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Breckland Council backs plan to go carbon neutral by 2035




A district council has set out its plans to fight climate change and go carbon neutral by 2035.

Breckland Council, which declared a climate emergency in September 2019, has set out a series of initiatives, which were passed at a meeting on Thursday.

The council was asked to release £525,000 to fund seven initiatives:

Activists have used campaigns such as this shoe-based protest outside Lynn Town Hall to make the case for action on climate change during the coronavirus crisis.
Activists have used campaigns such as this shoe-based protest outside Lynn Town Hall to make the case for action on climate change during the coronavirus crisis.

£200,000 to reduce council-owned buildings impact on the environment

£100,000 for a green grant scheme

£100,000 towards tree planting and rewilding schemes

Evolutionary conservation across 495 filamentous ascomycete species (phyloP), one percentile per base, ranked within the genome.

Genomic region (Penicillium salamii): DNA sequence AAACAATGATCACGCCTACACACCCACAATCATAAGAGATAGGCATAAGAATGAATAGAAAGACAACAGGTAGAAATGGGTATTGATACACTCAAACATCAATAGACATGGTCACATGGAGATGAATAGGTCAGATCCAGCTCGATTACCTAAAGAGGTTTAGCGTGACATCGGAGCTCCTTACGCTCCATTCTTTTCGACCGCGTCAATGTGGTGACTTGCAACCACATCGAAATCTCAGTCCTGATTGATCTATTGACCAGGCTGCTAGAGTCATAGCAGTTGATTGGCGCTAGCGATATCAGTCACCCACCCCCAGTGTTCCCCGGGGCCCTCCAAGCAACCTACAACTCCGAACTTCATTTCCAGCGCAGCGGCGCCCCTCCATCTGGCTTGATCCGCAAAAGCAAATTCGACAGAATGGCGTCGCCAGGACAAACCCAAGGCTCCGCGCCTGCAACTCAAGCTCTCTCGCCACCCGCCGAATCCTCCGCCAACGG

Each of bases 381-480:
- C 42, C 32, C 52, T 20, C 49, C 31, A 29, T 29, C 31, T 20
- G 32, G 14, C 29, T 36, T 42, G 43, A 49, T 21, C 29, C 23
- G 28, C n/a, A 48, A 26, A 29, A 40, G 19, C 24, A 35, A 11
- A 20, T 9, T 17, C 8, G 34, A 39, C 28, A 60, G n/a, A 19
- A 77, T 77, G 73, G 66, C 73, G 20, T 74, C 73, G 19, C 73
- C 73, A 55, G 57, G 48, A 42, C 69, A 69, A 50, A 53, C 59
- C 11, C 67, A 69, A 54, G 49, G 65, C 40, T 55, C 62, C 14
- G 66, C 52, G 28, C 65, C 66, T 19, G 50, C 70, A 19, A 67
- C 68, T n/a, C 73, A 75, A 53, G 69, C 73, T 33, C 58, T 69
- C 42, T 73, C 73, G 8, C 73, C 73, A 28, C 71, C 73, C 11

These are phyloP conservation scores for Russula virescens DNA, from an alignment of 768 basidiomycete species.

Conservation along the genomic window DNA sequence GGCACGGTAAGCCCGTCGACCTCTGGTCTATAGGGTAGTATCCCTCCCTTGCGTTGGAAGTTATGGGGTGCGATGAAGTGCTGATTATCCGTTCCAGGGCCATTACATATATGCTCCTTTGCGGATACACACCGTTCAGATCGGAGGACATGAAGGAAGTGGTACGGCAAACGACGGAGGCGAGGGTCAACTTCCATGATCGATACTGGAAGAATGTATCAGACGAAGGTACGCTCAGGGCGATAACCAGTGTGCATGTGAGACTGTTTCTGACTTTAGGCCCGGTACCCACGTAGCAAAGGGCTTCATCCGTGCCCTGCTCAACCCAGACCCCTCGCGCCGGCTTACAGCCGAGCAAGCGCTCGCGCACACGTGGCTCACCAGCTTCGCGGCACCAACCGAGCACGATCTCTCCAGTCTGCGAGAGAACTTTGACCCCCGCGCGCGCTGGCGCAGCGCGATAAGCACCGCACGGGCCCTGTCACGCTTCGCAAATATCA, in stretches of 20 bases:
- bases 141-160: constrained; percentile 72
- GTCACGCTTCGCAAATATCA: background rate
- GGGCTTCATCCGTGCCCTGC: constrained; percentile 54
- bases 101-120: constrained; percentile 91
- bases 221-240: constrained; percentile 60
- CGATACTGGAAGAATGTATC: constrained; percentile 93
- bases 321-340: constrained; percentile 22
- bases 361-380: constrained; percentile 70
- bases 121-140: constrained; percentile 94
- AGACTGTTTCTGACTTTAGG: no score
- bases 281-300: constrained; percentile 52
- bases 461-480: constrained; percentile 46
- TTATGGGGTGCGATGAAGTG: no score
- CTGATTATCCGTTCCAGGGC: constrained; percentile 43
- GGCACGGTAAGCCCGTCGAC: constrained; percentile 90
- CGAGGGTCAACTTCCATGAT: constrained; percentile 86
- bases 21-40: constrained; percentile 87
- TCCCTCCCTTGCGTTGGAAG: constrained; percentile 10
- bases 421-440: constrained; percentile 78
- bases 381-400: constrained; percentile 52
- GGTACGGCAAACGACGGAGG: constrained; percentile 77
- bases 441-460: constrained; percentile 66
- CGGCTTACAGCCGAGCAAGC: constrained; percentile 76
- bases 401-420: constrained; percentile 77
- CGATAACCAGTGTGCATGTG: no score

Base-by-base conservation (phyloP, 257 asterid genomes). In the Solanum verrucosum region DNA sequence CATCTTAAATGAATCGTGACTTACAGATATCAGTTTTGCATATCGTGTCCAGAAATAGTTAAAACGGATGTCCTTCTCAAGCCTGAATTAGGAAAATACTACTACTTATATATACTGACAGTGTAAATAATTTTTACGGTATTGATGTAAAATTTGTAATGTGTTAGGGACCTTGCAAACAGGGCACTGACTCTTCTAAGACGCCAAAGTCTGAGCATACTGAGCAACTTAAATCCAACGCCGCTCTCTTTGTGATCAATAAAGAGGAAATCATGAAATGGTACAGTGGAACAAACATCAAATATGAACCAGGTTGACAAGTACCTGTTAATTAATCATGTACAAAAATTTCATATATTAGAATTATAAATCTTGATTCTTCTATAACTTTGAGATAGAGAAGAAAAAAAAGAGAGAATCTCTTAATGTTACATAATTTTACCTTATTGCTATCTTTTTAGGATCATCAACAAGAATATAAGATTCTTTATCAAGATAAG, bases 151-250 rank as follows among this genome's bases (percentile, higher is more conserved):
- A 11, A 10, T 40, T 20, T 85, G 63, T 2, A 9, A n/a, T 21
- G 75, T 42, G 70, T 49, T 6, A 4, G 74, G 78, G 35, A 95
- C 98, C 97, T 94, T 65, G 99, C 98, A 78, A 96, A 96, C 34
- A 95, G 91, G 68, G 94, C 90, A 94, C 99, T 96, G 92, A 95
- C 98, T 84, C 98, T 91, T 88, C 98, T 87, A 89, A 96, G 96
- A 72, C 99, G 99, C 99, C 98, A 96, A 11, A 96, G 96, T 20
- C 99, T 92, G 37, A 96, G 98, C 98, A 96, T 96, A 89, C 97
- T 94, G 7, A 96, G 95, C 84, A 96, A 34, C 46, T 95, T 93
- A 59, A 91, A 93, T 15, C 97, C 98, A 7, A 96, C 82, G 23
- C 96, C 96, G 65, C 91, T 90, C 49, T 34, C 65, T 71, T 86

Ian Sherwood, Breckland councillor for Swaffham (5856357)
Ian Sherwood, Breckland councillor for Swaffham (5856357)

£60,000 for electric vehicle charging points

£50,000 to explore renewable energy options

£10,000 for councillor and staff travel

£5,000 to promote renewable energy

Speaking ahead of the meeting, Swaffham councillor Ian Sherwood, cabinet member for climate strategy, said: “The public understand and we appreciate that there is a real change in the climate and we have got to do something about it.”

He said the council had already had people contacting them suggesting uses for the grant funding.

The proposal means Breckland is the second district council in Norfolk to declare a zero-carbon date, after Norwich set a 2030 target.

Mr Sherwood acknowledged reaching the target could be quicker through carbon offsetting – schemes that allow people to invest in environmental projects around the world to balance out their carbon footprint – but said they did not want to “buy” their way out.

He said: “Members of the council were very clear that we would try to avoid offsetting wherever we could.

“To me, that’s wasted money, if you’re going to pay guilt money I would rather that money go into a real product or a real change – something that would have a real benefit.”



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